• Are you on the right tariff? Some properties have electric storage heaters or water tanks that heat up and use more electricity overnight. Suppliers have special Economy 7 (E7) tariffs designed to charge less at night and more during the day. If you're not sure if you're on the right tariff for your needs, check with your energy provider and they can help you switch.
  • Want to keep costs down? Energy bills can depend on the time of year, your usage, type of property and how you pay your bill. If you're looking to keep your energy bills down visit the Energy Saving Trust website for detailed guides and advice.

If you've checked all of these and you're still worried that your bill seems high, speak to your supplier for advice. It's a good idea to take a meter reading at the same time each day for a week to check your average daily usage, and have this information to hand when calling your supplier.

Can I get help to pay my arrears?

If you receive benefits you may be able to arrange for payments to be taken directly from your benefits using a scheme called third party deductions or Fuel Direct. This means that part of your benefits are paid straight to your energy supplier to help cover the arrears and your current energy usage.

Fuel Direct will deduct an amount to cover the estimated gas or electric you use each week, plus a fixed amount towards the arrears, currently £3.70 per week (about £16 a calendar month) for the 2016-17 tax year. This can be a helpful way to clear arrears in manageable amounts and prevent your supply from being cut off or further action being taken. It's important to think carefully before setting up Fuel Direct as it will reduce the amount of benefits you are left with in cash.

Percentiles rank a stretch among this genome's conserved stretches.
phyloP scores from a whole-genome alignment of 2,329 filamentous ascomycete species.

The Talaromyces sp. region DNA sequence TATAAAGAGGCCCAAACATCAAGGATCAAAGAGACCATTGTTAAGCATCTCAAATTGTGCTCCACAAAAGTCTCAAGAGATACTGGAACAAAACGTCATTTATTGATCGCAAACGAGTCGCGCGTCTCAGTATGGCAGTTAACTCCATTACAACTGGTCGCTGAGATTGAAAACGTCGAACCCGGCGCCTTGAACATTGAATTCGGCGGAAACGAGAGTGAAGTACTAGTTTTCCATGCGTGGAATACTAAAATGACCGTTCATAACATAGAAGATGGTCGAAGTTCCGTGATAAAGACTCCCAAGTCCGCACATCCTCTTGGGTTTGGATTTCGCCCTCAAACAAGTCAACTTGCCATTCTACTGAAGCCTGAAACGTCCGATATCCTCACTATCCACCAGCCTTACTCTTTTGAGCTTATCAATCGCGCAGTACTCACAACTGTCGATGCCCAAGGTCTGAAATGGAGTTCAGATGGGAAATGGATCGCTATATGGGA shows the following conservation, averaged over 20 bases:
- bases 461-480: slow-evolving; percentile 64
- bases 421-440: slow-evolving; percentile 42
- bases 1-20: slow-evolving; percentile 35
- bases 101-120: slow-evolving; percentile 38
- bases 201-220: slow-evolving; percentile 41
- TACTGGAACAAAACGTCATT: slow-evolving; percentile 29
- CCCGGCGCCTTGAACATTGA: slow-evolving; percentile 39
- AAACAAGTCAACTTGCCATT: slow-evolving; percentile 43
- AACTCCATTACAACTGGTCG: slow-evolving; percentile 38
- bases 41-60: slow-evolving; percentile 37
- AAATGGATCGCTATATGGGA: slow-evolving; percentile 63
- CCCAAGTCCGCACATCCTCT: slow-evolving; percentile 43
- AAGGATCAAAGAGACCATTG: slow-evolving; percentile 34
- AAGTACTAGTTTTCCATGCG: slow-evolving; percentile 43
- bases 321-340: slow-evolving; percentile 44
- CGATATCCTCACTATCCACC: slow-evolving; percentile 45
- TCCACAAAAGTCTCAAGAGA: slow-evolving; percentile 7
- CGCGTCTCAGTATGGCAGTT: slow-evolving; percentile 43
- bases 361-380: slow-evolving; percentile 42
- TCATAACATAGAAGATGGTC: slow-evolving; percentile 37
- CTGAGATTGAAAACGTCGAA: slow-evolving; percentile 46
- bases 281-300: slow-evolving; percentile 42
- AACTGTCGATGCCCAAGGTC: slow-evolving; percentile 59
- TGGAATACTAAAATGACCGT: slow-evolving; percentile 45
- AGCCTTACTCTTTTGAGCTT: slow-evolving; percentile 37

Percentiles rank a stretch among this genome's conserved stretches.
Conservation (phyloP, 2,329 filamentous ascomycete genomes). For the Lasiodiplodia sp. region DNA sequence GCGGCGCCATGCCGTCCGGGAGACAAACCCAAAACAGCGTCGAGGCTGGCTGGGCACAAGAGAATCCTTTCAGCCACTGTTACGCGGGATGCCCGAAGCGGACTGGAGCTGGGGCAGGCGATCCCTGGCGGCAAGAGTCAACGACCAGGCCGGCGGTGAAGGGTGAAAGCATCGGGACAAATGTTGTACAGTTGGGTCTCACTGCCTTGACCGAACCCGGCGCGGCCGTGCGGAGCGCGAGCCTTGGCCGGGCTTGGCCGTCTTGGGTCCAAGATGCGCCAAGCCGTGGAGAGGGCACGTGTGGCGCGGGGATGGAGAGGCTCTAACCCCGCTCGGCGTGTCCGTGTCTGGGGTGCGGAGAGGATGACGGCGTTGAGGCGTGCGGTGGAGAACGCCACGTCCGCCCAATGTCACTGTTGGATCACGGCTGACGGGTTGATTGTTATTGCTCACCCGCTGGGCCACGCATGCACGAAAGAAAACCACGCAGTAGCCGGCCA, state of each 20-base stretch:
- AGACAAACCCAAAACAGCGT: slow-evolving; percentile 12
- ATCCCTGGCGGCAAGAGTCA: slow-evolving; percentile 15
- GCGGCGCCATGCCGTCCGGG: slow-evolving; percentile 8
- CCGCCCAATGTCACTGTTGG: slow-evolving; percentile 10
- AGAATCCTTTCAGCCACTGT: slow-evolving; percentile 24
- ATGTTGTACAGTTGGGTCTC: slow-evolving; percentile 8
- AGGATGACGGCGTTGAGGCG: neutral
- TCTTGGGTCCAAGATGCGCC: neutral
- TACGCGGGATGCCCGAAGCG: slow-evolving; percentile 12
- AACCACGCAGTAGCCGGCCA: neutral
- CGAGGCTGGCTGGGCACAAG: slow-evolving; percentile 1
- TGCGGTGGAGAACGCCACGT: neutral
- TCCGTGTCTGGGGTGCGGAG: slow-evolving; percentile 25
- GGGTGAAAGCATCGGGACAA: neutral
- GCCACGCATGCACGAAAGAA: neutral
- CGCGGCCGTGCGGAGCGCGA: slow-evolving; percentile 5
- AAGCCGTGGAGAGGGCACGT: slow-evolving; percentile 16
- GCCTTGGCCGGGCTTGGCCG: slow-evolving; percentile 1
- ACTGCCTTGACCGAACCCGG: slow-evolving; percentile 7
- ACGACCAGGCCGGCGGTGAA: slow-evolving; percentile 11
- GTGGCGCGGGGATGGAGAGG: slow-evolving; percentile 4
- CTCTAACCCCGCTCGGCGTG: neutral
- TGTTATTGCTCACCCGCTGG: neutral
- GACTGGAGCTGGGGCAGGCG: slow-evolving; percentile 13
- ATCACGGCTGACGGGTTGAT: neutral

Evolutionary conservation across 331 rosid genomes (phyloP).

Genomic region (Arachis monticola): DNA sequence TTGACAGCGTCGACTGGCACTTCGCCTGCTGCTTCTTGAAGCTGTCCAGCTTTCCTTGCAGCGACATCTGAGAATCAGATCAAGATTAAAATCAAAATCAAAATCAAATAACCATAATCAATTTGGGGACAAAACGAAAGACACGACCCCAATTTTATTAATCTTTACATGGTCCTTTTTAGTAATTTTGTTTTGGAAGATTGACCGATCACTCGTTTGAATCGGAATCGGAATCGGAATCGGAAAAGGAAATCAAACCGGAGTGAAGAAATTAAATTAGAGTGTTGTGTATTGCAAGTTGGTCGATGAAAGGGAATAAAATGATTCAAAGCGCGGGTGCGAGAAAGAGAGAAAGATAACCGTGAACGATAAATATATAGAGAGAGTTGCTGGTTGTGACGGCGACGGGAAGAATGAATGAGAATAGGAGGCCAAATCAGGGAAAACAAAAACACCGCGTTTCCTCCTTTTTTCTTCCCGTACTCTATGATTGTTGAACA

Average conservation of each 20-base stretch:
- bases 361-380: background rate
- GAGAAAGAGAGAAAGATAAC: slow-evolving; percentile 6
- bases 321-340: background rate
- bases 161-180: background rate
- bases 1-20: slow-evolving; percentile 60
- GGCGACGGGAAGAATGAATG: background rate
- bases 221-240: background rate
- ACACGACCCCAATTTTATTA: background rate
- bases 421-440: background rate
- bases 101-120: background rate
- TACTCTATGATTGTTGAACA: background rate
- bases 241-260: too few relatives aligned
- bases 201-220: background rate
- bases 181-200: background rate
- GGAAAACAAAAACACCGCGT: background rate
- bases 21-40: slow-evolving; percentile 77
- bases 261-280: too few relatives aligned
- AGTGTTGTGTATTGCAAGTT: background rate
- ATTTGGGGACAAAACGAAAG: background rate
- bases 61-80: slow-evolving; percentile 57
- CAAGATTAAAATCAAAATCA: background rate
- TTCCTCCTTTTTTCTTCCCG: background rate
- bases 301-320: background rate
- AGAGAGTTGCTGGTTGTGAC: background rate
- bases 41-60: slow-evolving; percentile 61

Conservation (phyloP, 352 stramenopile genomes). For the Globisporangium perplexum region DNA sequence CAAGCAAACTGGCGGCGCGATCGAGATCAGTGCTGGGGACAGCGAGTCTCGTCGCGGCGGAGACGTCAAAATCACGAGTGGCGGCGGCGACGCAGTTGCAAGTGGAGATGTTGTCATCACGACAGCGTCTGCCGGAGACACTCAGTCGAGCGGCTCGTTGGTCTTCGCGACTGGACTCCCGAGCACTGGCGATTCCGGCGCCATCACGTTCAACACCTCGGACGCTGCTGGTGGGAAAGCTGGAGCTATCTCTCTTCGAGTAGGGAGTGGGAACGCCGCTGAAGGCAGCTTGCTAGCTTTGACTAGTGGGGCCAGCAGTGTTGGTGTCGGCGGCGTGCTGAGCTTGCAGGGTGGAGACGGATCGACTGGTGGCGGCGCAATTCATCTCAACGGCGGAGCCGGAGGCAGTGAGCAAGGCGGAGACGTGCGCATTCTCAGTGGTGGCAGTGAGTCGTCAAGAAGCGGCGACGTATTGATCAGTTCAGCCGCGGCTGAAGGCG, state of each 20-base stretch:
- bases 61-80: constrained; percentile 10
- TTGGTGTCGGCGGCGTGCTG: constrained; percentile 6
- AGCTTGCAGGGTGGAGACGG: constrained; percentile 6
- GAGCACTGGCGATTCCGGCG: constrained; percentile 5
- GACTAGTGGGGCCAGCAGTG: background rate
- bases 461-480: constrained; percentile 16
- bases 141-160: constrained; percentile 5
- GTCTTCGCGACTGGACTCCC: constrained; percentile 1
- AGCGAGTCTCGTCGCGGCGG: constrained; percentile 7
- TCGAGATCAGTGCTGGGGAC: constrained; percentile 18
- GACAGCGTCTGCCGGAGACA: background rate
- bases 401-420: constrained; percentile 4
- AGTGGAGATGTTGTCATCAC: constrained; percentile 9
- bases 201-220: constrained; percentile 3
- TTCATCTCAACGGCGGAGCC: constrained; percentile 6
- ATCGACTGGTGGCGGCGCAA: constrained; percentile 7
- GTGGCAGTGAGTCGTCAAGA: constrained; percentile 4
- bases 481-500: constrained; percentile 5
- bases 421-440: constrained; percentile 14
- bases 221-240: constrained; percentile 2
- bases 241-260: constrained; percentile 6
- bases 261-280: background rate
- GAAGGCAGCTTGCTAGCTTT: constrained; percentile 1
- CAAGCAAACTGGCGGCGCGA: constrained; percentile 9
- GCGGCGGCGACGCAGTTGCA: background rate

To find out more about Fuel Direct, contact Jobcentre Plus or your local pension centre if you receive pension credits.

Other schemes to help with gas and electricity bills

There are a number of other ways you can get help with your energy bills that could help you save money depending on your situation. This includes:

Utility switching

If you're looking to save money on your existing energy bills, utility switching can help you keep your bills lower and get the best deal from your energy supplier. 

You can change to a different supplier at any time, except if:

  • You have arrears of more than £500 still outstanding on a pre-payment meter
  • You have a normal meter with arrears that have been outstanding for more than 28 days

There are some exceptions to this, such as whether your arrears were the fault of the supplier. 

There are lots of price comparison websites that can help you find the best deal for your gas and electricity. Before you make the switch it’s a good idea to do some research, just in case your current supplier can help you save money.

We’d recommend using a switching service that has the Ofgem confidence code logo. This means they offer a ‘whole of market’ comparison, and you can be confident that  you’re being offered impartial and unbiased comparisons.

Debt help if you've got arrears

If you're struggling with the arrears or can't afford to pay your current bill, the sooner you get help the better. If you speak to your supplier they may be able to offer extra help. We can also get you back on track with a personalised budget and appropriate debt solution.

Use our online Debt Remedy tool to get free, expert advice. It's easy to use and can offer practical advice and a debt solutions in around 20 minutes. If you'd prefer to speak to us, call our Helpline (free from all landlines and mobiles).